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Straw Antiques

Straw antiques is a broad and often misunderstood subject. Many straw decorated items fall into this hundreds of years plus category. Thousands of people globally were responsible for the production and distribution of straw decorated pieces collected today as straw antiques. Straw is a unique material. Straw items are presented in a variety of ways and this diversity may be why they are collected. Perhaps it is because so many beautiful articles have been handed down in families over the centuries.

In Europe, where the majority of straw art, ” now our antiques”,  originated, it is important to know how little documentation about most straw work production actually exists. Few records of where, when or by whom were kept and some were destroyed in one way or another if the documentation ever existed in the first place.

Many century (one hundred year) plus antique straw pieces may still be found today. Their origin at times is known as some items were made in such countries as Germany, France, Italy,  Holland, Switzerland,  Spain, or England to mention a few.   Many straw items are said to have been produced in the Napoleonic War Era.  Be very wary of this blanket description.  The majority of antique straw work found today simply has no relationship with Napoleon or that period of time. Straw work was already in production in several areas of Europe, as mentioned above, and in Britain as cottage industries selling items long before and long after the Napoleonic War era.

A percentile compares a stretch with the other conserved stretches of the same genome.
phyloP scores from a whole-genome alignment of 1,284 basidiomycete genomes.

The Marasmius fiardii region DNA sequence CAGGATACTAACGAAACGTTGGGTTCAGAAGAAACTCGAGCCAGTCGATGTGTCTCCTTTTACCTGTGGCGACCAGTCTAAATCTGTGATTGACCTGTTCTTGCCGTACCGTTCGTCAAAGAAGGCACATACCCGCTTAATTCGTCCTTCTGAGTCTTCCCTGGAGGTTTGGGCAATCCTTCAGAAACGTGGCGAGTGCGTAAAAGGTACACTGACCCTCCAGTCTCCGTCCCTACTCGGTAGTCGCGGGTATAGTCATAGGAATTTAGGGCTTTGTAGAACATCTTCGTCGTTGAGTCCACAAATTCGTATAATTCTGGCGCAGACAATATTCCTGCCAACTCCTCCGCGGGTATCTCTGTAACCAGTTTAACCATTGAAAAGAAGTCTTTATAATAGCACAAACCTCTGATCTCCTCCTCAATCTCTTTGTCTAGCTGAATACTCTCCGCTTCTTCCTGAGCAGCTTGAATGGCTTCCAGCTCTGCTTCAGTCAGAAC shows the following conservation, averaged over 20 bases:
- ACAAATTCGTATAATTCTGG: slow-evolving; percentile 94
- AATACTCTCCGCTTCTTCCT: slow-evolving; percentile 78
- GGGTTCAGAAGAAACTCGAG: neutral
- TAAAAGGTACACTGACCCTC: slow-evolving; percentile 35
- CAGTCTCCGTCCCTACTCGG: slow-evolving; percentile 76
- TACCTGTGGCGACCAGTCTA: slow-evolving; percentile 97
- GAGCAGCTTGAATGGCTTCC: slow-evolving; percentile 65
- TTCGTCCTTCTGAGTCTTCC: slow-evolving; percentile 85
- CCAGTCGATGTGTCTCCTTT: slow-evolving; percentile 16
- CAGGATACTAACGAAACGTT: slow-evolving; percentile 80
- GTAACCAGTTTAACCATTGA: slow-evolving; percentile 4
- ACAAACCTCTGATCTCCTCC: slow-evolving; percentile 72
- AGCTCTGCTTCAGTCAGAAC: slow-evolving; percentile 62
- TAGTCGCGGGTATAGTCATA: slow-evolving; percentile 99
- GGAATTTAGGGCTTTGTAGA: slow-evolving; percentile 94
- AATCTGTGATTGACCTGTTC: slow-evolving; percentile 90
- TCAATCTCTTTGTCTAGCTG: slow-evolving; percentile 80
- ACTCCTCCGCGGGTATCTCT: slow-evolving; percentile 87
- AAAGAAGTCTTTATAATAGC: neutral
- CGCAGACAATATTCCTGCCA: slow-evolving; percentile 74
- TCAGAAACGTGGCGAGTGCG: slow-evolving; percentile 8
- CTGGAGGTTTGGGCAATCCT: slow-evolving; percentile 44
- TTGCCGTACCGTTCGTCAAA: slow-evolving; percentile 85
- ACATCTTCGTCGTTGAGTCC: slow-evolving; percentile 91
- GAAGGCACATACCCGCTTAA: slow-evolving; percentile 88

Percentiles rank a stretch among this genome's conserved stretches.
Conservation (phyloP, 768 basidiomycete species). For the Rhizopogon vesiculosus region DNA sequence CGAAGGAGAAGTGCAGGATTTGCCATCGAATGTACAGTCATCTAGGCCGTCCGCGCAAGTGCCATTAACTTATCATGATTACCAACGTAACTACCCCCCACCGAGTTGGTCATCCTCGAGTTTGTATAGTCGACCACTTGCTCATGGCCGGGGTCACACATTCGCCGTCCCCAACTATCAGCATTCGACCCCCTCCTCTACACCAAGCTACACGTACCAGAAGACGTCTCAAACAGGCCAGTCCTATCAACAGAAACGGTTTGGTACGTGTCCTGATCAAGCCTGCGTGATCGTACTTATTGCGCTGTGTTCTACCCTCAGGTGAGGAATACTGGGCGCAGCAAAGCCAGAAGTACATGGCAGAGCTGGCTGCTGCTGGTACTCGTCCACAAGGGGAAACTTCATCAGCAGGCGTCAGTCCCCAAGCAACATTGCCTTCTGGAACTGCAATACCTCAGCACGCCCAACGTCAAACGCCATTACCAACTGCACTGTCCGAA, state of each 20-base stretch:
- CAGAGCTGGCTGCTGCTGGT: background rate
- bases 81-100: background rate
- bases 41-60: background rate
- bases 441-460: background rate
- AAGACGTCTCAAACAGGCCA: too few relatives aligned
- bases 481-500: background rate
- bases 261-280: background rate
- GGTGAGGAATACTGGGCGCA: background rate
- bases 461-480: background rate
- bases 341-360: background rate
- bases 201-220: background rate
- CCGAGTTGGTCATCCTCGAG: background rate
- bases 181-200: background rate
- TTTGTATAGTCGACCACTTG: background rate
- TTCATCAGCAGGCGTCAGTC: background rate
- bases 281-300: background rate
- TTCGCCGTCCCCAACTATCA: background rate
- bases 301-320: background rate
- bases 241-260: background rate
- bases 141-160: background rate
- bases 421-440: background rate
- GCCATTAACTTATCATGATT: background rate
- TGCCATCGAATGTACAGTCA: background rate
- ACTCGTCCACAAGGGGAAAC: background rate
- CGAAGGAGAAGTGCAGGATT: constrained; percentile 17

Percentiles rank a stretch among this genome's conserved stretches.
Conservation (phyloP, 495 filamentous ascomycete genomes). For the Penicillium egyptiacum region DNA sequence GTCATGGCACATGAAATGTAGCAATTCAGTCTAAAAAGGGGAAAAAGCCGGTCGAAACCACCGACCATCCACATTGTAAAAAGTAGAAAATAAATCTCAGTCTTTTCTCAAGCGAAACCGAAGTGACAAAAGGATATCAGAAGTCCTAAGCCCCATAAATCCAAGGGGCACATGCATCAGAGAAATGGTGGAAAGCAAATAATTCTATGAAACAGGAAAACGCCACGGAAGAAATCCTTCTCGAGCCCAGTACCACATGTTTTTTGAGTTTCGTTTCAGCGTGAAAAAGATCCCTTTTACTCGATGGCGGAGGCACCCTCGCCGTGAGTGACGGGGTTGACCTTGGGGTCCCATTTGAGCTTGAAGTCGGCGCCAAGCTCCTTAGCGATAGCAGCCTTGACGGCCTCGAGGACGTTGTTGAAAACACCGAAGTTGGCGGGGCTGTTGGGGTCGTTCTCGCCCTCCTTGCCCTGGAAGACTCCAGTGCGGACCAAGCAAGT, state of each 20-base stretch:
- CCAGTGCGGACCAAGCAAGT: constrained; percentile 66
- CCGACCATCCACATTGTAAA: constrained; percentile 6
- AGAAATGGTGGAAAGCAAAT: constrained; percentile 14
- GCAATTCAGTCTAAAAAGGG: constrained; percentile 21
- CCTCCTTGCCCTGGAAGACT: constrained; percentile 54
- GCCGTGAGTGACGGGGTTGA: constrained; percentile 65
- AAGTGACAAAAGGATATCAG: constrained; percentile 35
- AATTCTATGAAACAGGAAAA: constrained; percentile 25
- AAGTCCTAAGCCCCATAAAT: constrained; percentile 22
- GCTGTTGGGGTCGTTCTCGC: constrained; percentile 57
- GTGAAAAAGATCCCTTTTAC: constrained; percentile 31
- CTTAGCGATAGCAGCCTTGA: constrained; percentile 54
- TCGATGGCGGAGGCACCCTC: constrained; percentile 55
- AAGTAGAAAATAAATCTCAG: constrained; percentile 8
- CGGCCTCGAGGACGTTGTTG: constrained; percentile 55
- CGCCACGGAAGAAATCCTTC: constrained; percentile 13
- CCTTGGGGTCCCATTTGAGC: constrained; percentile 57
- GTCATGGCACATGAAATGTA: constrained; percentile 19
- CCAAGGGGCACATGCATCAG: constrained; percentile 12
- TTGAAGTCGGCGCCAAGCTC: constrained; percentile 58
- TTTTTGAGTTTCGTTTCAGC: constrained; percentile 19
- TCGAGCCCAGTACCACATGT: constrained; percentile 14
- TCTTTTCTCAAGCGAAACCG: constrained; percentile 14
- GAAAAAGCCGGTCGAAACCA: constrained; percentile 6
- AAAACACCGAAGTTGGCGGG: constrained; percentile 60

In some cases straw creations were directly effected by or ended completely due to social situations such as fashionable trends and tastes, or the disruption of war, economics, or the industrial age. Extremely few of the items produced were signed. And many of those signed pieces can not be directly traced to an individual, record keeping as it was in the past century or more.  It is important to acknowledge it was not uncommon for peddlers to wander their area selling straw goods or for merchants to ship vast quantities of anonymously made straw goods abroad.

Each item shown on this page is an antique example of straw work from the past century or longer. Many items are from unknown makers or unknown locations.  What they do all have in common is that each article was made in part by an individual handling straw somewhere in the world. Collections are found in some museums.